The image on the left is a mosaic of several photos traced in AutoCAD and representing the architectural facade of San Macuto in Rome. In this case my CAD drawing is superimposed on the mosaic.
All photographs I took contained perspective distortions which were eliminated with a freeware photogrammetry software called RDF. Then all images were composited in Photoshop and, as said before, traced in AutoCAD.
I could take the entire facade of the church in just one photograph but I needed all architectural details. It's almost impossible to do a work like this with a single image.
Precision mosaicing would require a dedicated software solution because Photoshop leaves us the task of mounting all photos together as best we can. Anyway the result is pretty cool and suggestive. Some programs offer an automatic vectorialization of a photo but I often don't like the results.
RDF uses a method called photogrammetry with measurements: the image is straightened up through measurements taken on the object of photogrammetry. So we need at least two measures (one horizontal and one vertical).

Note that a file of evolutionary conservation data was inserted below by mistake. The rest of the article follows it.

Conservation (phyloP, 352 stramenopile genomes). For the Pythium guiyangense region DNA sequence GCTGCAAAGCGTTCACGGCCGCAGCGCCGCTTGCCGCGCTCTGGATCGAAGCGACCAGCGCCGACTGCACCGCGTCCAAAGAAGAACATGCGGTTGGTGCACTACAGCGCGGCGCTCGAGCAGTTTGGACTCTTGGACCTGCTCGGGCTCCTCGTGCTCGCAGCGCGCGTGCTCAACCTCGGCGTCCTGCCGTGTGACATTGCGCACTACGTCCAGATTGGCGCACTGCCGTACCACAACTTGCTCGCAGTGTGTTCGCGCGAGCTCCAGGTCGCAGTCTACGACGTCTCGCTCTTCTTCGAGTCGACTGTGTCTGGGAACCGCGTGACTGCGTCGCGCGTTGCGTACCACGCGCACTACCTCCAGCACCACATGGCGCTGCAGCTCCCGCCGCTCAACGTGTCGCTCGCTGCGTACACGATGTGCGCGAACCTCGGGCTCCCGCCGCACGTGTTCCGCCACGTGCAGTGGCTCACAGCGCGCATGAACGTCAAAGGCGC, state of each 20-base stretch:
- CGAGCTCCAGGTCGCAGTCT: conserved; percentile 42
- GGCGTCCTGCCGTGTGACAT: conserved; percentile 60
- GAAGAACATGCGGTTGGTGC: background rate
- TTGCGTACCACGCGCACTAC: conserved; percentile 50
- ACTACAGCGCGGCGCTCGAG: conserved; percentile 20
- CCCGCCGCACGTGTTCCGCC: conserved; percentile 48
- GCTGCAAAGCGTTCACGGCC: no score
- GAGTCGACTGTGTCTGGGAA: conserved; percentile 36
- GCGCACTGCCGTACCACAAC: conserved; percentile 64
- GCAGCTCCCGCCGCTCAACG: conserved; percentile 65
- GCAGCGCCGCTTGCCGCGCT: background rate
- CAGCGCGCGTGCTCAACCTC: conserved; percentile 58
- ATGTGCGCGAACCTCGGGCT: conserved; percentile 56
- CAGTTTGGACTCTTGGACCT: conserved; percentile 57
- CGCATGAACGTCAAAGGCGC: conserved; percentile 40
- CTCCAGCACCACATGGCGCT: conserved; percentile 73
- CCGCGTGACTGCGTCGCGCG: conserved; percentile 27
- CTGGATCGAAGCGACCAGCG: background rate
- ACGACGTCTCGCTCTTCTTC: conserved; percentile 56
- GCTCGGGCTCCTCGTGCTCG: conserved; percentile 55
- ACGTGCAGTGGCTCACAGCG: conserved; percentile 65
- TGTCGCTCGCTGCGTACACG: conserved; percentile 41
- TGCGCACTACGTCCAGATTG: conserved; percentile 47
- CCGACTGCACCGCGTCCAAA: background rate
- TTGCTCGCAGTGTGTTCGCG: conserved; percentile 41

The programs offers two ways to fix the perspective distortion: analytic and geometric. I prefer the second way because it's faster and more intituitive, so I realised a short video tutorial to explain the geometric mode to straighten up photos with RDF.
It's also possible to use this method to create perfect textures for 3D models.
The image on the left is a render of a 3D model (Concattedrale di Taranto by Gio Ponti) I made some years ago.
All textures were created straightening up several photos with RDF. If the model has a good UV Map with the right aspect ratio, it's pretty simple to use photographs as textures.
In this case the result is often very realistic.